Flutter Boards

Airports make me happy. In these modern times, that’s not just geeky. Some might say it’s downright laughable considering the hassles associated with them.

Some of my earliest childhood travel memories are of one the world’s great terminals: Frankfurt Airport. Entering the original Terminal One you were confronted with one of the most imposing departure boards in the world, stretching at least fifty by fifteen feet.

The technical name of these displays is Solari Boards. All the numbers and airline names are printed on plastic tiles that “flutter” into place mechanically, so they are commonly referred to as “Flutter Boards.” The Solari Board is loud. It sounds a bit like an enthusiastic table of domino players shuffling the tiles on a table. It’s also a generator of white noise that once defined one of the largest hubs of global travel.

There is something exhilarating about the sound of the board updating. Seeing the never-ending list of exotic locations and airlines traveling around the world – including destinations that a US citizen could never legally visit – was thrilling. Havana or Tripoli anyone?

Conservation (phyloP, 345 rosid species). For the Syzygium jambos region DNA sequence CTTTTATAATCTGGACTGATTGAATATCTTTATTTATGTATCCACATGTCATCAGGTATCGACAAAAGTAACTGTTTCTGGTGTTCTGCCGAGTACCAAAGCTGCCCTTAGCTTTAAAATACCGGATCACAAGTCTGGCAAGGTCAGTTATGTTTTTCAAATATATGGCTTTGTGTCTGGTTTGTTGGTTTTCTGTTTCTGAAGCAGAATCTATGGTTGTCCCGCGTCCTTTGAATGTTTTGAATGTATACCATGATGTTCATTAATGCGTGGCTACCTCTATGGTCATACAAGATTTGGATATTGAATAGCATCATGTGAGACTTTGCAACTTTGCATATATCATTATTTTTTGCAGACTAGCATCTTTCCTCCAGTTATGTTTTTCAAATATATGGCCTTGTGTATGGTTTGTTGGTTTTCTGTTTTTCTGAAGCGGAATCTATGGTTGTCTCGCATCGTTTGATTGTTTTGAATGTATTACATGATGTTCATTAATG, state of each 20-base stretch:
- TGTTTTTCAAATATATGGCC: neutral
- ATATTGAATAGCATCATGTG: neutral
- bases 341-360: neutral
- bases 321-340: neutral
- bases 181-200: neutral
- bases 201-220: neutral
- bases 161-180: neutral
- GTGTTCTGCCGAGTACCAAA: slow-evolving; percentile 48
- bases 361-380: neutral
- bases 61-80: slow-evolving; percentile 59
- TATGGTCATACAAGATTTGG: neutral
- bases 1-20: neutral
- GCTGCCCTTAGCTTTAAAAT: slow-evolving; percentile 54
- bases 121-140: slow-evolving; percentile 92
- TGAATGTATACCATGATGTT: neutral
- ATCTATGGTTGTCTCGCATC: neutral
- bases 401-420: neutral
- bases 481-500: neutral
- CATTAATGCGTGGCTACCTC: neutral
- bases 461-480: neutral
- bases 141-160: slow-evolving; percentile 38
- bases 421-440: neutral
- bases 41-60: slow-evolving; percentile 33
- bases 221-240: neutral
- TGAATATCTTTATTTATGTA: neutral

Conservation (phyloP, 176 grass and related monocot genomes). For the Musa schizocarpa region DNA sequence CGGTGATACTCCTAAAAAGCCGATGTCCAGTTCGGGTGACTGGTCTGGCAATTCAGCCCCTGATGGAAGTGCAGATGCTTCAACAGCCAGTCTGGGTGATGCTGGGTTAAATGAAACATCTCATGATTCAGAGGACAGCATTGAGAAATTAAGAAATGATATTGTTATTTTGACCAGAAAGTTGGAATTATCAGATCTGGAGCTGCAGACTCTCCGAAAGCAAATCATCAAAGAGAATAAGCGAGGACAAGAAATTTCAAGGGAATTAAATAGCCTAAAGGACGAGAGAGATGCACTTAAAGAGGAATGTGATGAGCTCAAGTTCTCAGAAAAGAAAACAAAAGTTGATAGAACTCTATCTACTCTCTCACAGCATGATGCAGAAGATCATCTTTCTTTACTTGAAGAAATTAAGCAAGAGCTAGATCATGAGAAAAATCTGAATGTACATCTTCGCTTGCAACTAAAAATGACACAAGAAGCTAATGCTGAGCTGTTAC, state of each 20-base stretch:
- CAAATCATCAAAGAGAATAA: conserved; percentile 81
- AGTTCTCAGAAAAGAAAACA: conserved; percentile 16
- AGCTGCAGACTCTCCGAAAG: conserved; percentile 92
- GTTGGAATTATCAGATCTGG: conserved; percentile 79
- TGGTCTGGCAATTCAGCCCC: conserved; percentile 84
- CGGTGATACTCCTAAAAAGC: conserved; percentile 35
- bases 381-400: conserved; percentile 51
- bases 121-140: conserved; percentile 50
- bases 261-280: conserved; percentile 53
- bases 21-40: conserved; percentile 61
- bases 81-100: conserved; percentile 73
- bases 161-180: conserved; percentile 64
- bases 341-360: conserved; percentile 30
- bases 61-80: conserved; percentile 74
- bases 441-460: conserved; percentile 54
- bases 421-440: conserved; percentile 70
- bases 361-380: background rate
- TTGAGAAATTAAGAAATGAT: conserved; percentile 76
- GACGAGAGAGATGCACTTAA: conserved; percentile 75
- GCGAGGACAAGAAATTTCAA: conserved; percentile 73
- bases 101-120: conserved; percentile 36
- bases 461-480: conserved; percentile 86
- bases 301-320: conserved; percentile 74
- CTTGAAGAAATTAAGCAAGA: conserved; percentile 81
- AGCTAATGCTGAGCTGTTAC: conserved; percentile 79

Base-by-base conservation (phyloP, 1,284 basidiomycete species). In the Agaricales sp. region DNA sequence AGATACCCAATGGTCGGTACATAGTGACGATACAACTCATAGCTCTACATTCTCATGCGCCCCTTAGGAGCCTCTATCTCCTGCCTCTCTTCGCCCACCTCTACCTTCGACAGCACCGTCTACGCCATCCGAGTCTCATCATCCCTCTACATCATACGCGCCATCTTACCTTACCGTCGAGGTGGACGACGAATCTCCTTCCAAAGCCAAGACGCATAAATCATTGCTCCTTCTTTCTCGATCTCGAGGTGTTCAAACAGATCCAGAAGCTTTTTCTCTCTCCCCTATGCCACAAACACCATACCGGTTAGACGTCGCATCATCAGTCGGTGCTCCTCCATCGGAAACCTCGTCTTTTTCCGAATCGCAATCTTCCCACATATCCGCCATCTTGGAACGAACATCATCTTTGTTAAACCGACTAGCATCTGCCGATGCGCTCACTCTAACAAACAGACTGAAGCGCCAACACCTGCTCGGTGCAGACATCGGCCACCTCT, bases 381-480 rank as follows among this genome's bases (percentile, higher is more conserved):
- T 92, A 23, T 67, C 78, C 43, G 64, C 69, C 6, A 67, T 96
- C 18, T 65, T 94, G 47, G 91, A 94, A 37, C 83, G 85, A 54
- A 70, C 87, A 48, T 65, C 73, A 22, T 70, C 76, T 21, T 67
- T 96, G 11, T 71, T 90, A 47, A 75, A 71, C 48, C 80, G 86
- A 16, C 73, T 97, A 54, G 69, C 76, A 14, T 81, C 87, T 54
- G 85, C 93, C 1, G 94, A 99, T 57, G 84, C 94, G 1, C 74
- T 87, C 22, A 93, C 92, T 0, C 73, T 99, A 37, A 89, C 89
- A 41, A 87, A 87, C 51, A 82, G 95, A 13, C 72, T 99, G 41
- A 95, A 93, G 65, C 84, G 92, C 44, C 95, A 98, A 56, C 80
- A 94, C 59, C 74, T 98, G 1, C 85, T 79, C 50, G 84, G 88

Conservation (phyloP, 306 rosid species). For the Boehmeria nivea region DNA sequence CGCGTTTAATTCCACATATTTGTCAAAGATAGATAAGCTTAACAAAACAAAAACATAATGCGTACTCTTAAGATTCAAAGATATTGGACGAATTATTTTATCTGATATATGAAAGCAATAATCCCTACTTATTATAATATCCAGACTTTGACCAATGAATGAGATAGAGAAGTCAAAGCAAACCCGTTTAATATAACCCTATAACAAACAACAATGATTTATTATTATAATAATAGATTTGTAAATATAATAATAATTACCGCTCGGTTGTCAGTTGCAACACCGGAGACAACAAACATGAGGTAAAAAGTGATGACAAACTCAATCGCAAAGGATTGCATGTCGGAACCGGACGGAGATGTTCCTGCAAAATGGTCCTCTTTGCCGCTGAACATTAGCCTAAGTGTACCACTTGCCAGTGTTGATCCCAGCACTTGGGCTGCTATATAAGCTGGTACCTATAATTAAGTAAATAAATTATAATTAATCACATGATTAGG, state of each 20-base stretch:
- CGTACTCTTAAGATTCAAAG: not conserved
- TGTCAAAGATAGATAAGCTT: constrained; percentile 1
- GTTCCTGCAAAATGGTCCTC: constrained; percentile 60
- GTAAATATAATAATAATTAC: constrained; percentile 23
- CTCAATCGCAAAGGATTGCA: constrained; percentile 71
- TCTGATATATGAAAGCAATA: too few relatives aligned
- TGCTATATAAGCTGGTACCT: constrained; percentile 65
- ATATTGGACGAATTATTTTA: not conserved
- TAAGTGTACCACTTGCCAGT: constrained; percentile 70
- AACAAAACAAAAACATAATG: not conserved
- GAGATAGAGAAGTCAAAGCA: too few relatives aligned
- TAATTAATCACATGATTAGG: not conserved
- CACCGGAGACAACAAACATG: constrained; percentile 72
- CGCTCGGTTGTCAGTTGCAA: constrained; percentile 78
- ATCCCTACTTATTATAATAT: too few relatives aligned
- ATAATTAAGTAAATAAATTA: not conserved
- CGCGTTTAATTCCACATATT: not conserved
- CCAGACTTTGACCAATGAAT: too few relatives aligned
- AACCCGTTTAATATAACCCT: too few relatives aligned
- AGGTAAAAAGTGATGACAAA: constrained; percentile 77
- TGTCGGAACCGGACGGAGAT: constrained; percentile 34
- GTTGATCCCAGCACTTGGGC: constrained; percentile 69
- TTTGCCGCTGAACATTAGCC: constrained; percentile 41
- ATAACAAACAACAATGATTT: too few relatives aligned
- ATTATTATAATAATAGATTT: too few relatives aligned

Regrettably, this piece of history is all but an anachronism. Mechanical displays have lots of moving parts that can break and need intensive maintenance. The new LCD screens look the same, including the font of the letters and numbers, but they don’t have the nostalgia of a Solari Board.

I’m not the only one that finds the sound pleasing. Boston’s commuter train station now has virtual Solari Boards that recreate the mechanical sound of their predecessors. At Frankfurt, the new LCD screens mimic the font of the old Solari Boards. Clearly, Solari Boards make many a heart flutter. They capture the excitement of an earlier era when dressing up in your Sunday Best was part of the experience. The glamorous glory days of air travel!

May the flutter continue for many more years.